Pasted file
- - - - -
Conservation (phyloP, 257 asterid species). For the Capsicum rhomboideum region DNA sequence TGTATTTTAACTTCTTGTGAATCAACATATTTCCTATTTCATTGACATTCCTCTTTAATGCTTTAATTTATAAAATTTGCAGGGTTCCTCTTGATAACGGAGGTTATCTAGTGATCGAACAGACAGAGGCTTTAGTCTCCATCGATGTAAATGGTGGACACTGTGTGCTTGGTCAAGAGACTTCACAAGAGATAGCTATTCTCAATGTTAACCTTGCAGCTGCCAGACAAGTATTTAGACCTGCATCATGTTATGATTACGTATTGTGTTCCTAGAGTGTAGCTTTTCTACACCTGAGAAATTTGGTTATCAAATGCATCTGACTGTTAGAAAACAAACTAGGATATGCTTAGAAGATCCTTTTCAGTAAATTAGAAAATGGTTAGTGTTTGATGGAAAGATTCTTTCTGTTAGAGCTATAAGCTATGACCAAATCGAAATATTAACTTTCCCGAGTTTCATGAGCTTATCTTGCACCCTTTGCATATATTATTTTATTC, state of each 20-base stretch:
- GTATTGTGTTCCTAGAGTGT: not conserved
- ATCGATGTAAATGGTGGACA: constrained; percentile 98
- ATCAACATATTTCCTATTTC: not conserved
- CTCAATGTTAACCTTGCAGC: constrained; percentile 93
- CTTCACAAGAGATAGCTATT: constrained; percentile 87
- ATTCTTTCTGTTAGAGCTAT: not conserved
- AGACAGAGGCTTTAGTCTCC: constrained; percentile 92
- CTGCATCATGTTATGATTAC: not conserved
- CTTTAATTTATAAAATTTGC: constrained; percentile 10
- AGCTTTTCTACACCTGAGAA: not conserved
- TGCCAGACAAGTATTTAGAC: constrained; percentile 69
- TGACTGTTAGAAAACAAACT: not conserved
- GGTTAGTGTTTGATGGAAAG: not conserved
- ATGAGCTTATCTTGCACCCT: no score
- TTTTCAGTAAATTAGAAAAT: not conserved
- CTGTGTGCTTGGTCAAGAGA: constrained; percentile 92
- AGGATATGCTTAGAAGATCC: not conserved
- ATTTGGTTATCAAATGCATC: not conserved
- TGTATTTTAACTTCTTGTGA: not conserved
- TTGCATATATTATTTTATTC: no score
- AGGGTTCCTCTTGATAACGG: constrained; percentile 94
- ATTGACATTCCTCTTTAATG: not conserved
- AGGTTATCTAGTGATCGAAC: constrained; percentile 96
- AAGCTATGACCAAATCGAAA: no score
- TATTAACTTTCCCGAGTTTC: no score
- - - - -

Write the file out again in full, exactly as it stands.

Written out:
Conservation (phyloP, 257 asterid species). For the Capsicum rhomboideum region DNA sequence TGTATTTTAACTTCTTGTGAATCAACATATTTCCTATTTCATTGACATTCCTCTTTAATGCTTTAATTTATAAAATTTGCAGGGTTCCTCTTGATAACGGAGGTTATCTAGTGATCGAACAGACAGAGGCTTTAGTCTCCATCGATGTAAATGGTGGACACTGTGTGCTTGGTCAAGAGACTTCACAAGAGATAGCTATTCTCAATGTTAACCTTGCAGCTGCCAGACAAGTATTTAGACCTGCATCATGTTATGATTACGTATTGTGTTCCTAGAGTGTAGCTTTTCTACACCTGAGAAATTTGGTTATCAAATGCATCTGACTGTTAGAAAACAAACTAGGATATGCTTAGAAGATCCTTTTCAGTAAATTAGAAAATGGTTAGTGTTTGATGGAAAGATTCTTTCTGTTAGAGCTATAAGCTATGACCAAATCGAAATATTAACTTTCCCGAGTTTCATGAGCTTATCTTGCACCCTTTGCATATATTATTTTATTC, state of each 20-base stretch:
- GTATTGTGTTCCTAGAGTGT: not conserved
- ATCGATGTAAATGGTGGACA: constrained; percentile 98
- ATCAACATATTTCCTATTTC: not conserved
- CTCAATGTTAACCTTGCAGC: constrained; percentile 93
- CTTCACAAGAGATAGCTATT: constrained; percentile 87
- ATTCTTTCTGTTAGAGCTAT: not conserved
- AGACAGAGGCTTTAGTCTCC: constrained; percentile 92
- CTGCATCATGTTATGATTAC: not conserved
- CTTTAATTTATAAAATTTGC: constrained; percentile 10
- AGCTTTTCTACACCTGAGAA: not conserved
- TGCCAGACAAGTATTTAGAC: constrained; percentile 69
- TGACTGTTAGAAAACAAACT: not conserved
- GGTTAGTGTTTGATGGAAAG: not conserved
- ATGAGCTTATCTTGCACCCT: no score
- TTTTCAGTAAATTAGAAAAT: not conserved
- CTGTGTGCTTGGTCAAGAGA: constrained; percentile 92
- AGGATATGCTTAGAAGATCC: not conserved
- ATTTGGTTATCAAATGCATC: not conserved
- TGTATTTTAACTTCTTGTGA: not conserved
- TTGCATATATTATTTTATTC: no score
- AGGGTTCCTCTTGATAACGG: constrained; percentile 94
- ATTGACATTCCTCTTTAATG: not conserved
- AGGTTATCTAGTGATCGAAC: constrained; percentile 96
- AAGCTATGACCAAATCGAAA: no score
- TATTAACTTTCCCGAGTTTC: no score